Thursday, April 2, 2009

Mass. lawmakers want to criminalize elder porn

A couple of geniuses in Massachusetts have proposed to extend that state's criminal child pornography to adults with disabilities and everyone over 60. I say it a lot here, and I'll say it again: No, really.

The Legal Satyricon has a fine post, so I won't belabor the point here:

Mass law defines an “elder” as anyone over the age of 60 (that includes Sylvester Stallone) and a “person with a disability as “a person with a permanent or long-term physical or mental impairment that prevents or restricts the individual’s ability to provide for his or her own care or protection.

There are nightmare scenarios where people, due to mental infirmity, might not be able to give truly informed consent — and in those cases, I too would support measures to punish those who might exploit them. Illinois, for example, reportedly prohibits porn production involving the “severely mentally retarded.” Set aside the fact that we don’t call the mentally disabled “retarded” anymore, and such a law makes perfect sense. I am sure that, more likely than not, someone in such condition would lack the mental capacity to give their consent - and thus we should be jealously protective of their dignity and personal autonomy. C.f. New York v. Ferber, 458 U.S. 747 (1982) (holding that child pornography depicting actual children is not protected speech).

But, Reinstein’s law goes way too far.

Believe it or not, there is a market for “elder porn,” as well as “disability porn,” and those markets are served by consenting, healthy, elderly and disabled models. Naturally, some of this market caters to fetishists, but before you start saying “ewwww,” consider that there also happen to be many healthy members of society who don’t believe that sexual desirability ends at 60, nor at any other age, and it’s not just big in Japan. Just as “elderly,” is not necessarily inconsistent with “sexy,” (Sofia Loren and Sylvester Stallone are both over 60) neither is “physically disabled” necessarily inconsistent with “sexiness.” Just ask this wheelchair-bound porn actress.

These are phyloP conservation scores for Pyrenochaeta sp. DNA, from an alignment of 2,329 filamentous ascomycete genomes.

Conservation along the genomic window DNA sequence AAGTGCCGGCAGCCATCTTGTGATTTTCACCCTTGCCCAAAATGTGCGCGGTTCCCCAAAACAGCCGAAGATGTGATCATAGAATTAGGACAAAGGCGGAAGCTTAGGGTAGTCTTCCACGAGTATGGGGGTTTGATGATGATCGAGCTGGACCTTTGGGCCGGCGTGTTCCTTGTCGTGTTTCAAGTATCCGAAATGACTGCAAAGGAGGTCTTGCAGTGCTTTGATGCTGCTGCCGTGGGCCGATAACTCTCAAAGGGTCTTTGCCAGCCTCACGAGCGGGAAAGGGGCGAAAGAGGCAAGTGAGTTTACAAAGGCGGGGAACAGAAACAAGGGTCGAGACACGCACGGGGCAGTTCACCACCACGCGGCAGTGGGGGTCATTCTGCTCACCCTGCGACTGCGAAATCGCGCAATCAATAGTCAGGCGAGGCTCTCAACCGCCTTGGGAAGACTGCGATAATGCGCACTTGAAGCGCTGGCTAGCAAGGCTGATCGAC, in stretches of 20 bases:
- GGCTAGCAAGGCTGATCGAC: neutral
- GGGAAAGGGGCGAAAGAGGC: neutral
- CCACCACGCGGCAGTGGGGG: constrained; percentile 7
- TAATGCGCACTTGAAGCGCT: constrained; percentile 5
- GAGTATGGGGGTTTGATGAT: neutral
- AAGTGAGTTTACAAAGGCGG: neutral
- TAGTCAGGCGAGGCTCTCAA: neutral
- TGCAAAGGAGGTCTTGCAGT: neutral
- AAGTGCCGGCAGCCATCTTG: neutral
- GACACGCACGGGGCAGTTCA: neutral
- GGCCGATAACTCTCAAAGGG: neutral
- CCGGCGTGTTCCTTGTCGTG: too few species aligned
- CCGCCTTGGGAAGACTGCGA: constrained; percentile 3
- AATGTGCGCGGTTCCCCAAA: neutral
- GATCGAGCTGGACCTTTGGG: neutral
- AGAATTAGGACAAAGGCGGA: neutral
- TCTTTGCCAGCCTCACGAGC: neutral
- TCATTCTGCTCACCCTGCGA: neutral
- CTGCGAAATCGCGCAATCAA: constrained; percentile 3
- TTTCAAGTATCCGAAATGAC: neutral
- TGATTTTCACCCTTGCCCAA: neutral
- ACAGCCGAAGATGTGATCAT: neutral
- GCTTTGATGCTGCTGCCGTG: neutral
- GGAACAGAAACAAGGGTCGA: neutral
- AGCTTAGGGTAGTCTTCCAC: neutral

One of the most utopian things about the internet is that anyone, and I mean anyone, can (no matter what they look like) find a porn site that features models that look just like them. ...

...Reinstein’s law is not limited to commercial porn. In fact, it doesn’t have to be porn at all - since I’d venture to guess that the elderly women who posed nude for this calendar don’t consider it to be “pornographic” or “perverted.”

The worst part is that Rep. Reinstein’s law equates nude photos of the elderly or disabled with child pornography: You can’t make it for any reason whatsoever, not even for private enjoyment, no exceptions, no nothing.

Presumably - hopefully - this one won't get far. If it does though, I suppose we'll see senior citizens arrested for taking their own boudoir pictures too.


Thomas MacAulay Millar said...